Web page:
AUPE Media Release: UCP refuses to tackle health-care staffing crisis
EDMONTON – The number of continuing-care sites given exemptions to the life-saving single-site rule has nearly tripled, according to Alberta Health Services (AHS).
“We warned that this was about to happen,” says Susan Slade, vice-president of the Alberta Union of Provincial Employees (AUPE), which stands over 90,000 members strong, including 58,000 in health care. “We sounded the alarm nine days ago, and instead of fixing the problem the government made it worse.”
The single-site rule was introduced by Alberta’s Chief Medical Officer of Health Dr. Deena Hinshaw in April to prevent the spread of COVID-19 between continuing-care facilities. It restricted workers to employment at one site during the pandemic, rather than have them continue to work second or third jobs and risk taking the virus from one facility to another.
“That rule was implemented to save lives. We revealed last week that it was being abandoned and that this would put vulnerable Albertans at risk. We showed that on Nov. 4, exemptions had been given at nine sites. Two weeks later, there are exemptions at 25 sites,” says Slade.
“This figure will continue to soar, and with it the risk to Albertans living and working in continuing care centres. Dr. Hinshaw herself said that working at multiple sites was a bad idea that could cost lives, but now it’s the only solution being offered to a staffing crisis.”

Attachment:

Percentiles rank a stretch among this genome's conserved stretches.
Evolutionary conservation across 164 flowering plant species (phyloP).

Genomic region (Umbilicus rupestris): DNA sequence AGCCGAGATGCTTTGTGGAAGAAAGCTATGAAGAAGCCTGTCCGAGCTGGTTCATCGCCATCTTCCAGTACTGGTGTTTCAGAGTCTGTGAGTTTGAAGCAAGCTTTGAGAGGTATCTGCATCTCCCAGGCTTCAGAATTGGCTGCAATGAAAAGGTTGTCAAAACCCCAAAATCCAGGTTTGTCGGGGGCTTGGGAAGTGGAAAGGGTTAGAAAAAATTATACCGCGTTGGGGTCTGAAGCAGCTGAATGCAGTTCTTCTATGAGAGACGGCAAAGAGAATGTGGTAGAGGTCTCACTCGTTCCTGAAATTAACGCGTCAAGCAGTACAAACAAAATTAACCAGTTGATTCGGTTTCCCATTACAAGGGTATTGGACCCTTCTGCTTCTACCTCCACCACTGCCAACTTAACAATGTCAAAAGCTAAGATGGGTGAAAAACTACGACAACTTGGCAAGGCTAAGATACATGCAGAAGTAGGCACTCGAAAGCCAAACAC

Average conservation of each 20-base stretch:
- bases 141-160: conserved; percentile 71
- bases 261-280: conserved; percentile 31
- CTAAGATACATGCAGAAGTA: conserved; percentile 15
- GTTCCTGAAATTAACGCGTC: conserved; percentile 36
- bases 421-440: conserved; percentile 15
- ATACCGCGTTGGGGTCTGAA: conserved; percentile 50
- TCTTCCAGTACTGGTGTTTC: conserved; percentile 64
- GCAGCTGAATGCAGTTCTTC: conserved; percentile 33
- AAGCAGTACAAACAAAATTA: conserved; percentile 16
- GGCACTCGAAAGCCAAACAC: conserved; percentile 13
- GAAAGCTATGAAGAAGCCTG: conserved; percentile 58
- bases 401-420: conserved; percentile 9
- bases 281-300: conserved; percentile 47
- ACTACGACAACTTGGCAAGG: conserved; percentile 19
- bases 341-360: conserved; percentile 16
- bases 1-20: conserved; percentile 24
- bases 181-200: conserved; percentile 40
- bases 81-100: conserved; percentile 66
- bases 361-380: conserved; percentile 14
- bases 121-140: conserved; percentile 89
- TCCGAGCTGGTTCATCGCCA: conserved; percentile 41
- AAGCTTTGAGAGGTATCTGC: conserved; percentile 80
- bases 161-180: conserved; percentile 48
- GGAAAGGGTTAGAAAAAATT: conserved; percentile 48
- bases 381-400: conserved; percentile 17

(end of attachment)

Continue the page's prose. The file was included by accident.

The shortage of workers is caused by staff getting sick or having to isolate because they have been exposed to the virus. There are currently 468 health-care workers with active cases. A total of 3,367 have been infected since the pandemic began.
“The government must admit its failure. We need more health-care workers, not to move the limited number of workers we have between facilities and have them get infected and spread the virus,” says Slade.
AUPE is calling for the government to:
- Bring all continuing care staffing into the public sector under Alberta Health Services (AHS), to help prevent private and non-profit sites from succumbing to COVID. This approach has worked in. B.C.;
- Pay all staff standardized, AHS wages. Health care heroes should be paid fairly, and fair wages would mean private providers who normally pay less would give incentive for staff to keep working;
- Introduce mandatory isolation pay. No one should suffer financially if they have to isolate, and shouldn’t feel pressured to return to work when staying home would be safer; and
- Enforce the part of the single-site rules that require employers to offer extra shifts and overtime to workers who have given up second and third jobs so they do not suffer financially.
“The way to attract more workers is pay them fair wages for the work they do and treat them with respect, not threaten their jobs and tell them they are overpaid while they risk their lives to care for others,” says Slade.
“We may also need to look at getting help from the Canadian Armed Forces or the Red Cross. We just hope UCP egos don’t prevent them from seeking help to save the lives of Albertans.”
Susan Slade is available for interviews.
Please contact Alexander Delorme, AUPE Communications Officer: 780-264-9274